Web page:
Read: Matthew 16:13-28.

Spend a moment thinking or talking about what initial thoughts or emotions come to you from this passage.

I always relate to Peter when he cries out, “God forbid it Lord!” He shows our natural inclination to want to avoid suffering—for ourselves and for others. We want to see people live well, and live joyfully.

Jesus speaks the hard truth to us though: not only will he face suffering in service of others—that we, as his followers, must too. Such a truth shows us how Christians understand vocation differently from the rest of the world. The words of Frederick Buechner certainly ring true, that “Vocation is the place where our deep gladness meets the world’s deep need.” This speaks to a use of our God-given gifts in service of others. But such an understanding of vocation, for Christians, must be housed in the cross of Christ. So for us, there is a recognition that vocations or callings in our lives will also demand great sacrifice, risk, and even at times, suffering, on our part.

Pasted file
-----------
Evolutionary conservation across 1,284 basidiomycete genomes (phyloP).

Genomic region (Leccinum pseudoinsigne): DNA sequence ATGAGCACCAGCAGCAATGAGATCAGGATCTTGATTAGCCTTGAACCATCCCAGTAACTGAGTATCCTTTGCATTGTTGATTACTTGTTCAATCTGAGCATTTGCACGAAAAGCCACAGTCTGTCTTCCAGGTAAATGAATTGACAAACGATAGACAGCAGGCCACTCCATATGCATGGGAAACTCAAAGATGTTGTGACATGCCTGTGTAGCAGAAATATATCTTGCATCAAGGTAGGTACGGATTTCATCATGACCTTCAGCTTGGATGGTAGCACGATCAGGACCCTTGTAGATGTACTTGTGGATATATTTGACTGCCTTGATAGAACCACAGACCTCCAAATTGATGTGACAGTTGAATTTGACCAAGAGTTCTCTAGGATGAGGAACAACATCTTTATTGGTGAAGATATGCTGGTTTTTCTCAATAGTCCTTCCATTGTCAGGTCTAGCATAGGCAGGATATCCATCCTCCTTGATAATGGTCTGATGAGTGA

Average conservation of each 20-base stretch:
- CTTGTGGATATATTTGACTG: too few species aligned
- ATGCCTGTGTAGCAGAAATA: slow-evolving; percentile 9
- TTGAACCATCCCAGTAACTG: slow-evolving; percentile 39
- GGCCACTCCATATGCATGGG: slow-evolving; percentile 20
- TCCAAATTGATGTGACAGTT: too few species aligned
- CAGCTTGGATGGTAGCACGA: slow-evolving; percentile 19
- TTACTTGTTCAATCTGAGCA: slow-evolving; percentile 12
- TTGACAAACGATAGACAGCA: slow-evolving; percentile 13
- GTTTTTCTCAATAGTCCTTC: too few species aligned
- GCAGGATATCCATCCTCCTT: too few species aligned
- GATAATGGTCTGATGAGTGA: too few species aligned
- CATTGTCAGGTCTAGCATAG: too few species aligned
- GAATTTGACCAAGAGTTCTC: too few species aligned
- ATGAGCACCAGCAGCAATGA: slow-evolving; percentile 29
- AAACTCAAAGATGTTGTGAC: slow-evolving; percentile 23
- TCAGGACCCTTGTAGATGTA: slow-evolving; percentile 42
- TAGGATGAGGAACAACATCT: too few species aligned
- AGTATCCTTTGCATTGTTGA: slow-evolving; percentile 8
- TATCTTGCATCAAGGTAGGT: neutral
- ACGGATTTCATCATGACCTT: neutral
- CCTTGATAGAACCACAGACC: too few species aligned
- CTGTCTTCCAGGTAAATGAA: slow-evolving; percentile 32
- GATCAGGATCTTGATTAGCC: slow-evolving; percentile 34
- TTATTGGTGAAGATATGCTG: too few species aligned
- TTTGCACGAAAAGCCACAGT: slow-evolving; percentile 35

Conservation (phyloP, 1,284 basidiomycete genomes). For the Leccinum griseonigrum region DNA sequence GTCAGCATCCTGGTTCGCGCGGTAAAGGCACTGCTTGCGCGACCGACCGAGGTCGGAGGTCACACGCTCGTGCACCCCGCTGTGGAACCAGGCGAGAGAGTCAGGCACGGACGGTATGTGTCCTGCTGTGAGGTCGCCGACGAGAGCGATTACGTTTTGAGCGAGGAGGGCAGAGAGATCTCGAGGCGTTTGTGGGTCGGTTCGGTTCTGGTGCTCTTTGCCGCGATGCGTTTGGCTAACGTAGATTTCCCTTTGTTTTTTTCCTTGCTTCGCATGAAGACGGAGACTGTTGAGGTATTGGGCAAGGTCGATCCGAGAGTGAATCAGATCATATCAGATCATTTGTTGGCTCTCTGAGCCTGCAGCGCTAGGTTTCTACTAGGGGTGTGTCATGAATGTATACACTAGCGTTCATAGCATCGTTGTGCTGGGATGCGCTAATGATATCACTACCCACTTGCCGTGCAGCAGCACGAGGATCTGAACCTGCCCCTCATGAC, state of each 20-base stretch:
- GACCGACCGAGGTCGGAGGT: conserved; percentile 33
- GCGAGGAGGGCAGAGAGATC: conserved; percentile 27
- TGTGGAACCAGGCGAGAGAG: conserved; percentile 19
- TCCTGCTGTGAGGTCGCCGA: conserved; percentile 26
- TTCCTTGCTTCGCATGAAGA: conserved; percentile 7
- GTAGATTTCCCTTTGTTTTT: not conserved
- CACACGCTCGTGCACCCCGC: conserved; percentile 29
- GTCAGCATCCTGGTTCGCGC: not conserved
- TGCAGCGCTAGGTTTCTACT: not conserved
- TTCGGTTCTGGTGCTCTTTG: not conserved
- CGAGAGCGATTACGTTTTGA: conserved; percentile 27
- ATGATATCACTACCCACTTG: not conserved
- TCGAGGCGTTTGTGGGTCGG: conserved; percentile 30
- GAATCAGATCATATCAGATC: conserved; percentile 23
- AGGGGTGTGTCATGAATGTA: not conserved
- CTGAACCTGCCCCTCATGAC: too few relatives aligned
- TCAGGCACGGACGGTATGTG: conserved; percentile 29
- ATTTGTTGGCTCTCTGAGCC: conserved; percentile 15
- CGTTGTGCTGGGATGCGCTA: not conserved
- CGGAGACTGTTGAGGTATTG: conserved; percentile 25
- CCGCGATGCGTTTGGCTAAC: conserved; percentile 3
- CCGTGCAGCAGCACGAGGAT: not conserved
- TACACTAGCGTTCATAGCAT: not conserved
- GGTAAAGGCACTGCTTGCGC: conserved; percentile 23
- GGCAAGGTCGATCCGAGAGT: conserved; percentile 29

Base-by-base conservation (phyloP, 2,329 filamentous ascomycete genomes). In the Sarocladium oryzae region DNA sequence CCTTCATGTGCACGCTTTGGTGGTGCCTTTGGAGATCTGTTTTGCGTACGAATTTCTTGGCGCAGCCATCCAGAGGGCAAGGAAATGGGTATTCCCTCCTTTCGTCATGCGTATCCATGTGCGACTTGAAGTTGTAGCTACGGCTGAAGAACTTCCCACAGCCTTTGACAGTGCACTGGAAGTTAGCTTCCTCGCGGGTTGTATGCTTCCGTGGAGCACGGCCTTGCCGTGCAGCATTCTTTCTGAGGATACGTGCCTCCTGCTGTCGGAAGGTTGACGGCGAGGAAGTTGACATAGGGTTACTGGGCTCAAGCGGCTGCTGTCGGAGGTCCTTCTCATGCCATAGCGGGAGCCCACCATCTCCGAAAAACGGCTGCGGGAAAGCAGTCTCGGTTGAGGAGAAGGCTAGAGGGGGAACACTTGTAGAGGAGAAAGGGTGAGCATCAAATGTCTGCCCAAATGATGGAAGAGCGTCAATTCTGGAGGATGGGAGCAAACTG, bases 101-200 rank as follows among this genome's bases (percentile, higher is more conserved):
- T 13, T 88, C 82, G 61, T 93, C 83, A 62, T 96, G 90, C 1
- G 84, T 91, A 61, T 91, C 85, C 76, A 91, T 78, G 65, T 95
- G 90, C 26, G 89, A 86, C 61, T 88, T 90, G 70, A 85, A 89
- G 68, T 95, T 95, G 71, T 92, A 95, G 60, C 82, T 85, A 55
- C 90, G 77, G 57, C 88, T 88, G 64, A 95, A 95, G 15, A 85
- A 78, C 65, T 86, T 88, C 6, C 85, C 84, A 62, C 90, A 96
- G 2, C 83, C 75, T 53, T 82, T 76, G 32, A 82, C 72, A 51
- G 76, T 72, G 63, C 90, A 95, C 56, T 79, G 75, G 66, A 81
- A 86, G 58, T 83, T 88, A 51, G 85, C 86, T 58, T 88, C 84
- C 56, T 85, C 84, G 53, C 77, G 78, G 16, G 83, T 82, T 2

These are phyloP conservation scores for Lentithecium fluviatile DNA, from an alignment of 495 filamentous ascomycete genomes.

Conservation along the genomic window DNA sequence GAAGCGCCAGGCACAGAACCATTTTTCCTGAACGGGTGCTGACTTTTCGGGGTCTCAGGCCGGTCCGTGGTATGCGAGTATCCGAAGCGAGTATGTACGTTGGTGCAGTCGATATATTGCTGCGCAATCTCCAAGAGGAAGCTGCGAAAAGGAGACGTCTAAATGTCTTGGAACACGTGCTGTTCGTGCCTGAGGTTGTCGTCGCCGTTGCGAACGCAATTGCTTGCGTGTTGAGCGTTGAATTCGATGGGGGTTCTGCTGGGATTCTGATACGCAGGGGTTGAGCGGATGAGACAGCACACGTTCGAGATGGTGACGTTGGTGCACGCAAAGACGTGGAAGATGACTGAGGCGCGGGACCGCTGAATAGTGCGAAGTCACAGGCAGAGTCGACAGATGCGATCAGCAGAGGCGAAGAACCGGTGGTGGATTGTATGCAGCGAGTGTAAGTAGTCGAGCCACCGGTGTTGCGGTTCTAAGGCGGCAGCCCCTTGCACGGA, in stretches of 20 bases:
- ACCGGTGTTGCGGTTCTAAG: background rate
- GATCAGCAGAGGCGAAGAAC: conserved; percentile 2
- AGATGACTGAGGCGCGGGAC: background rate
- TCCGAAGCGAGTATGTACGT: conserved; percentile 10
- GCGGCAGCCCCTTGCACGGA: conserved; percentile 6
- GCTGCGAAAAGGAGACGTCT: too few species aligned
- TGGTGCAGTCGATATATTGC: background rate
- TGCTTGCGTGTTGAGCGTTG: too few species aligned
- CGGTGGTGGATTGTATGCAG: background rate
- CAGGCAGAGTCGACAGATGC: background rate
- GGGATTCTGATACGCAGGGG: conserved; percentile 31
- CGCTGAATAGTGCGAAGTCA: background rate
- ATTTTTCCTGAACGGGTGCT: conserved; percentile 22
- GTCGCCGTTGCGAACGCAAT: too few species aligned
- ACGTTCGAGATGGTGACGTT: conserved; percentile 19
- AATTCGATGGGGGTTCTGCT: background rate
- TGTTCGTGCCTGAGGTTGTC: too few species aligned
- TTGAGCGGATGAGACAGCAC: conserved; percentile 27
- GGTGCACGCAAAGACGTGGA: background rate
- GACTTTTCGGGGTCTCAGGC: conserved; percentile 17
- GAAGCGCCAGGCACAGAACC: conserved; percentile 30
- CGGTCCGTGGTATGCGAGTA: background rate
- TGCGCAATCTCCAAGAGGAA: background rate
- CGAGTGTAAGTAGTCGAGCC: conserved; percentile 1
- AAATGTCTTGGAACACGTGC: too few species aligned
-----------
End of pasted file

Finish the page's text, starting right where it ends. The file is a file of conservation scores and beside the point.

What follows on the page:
Over this next week of devotions, we’ll begin to look at various Biblical stories and modern-day stories that show how vocation is ultimately an expression of the cross. Our vocations point toward the good news of Christ in this way.

For today, ponder a time when you were called on to give deeply of yourself.

  • What compelled you to this service?
  • In what ways were you hesitant?
  • How might God have empowered you for this very work?

Closing Prayer: You who formed us and know us completely, O God, you have chosen us and called us to purposes and ends we do not fully see or understand. Along the way of following Christ, help us to discover the joys of using our gifts to serve. At the same time, may your Spirit make us willing and capable of bearing crosses that come our way, that we might serve faithfully and without reserve, through Christ our Lord, Amen.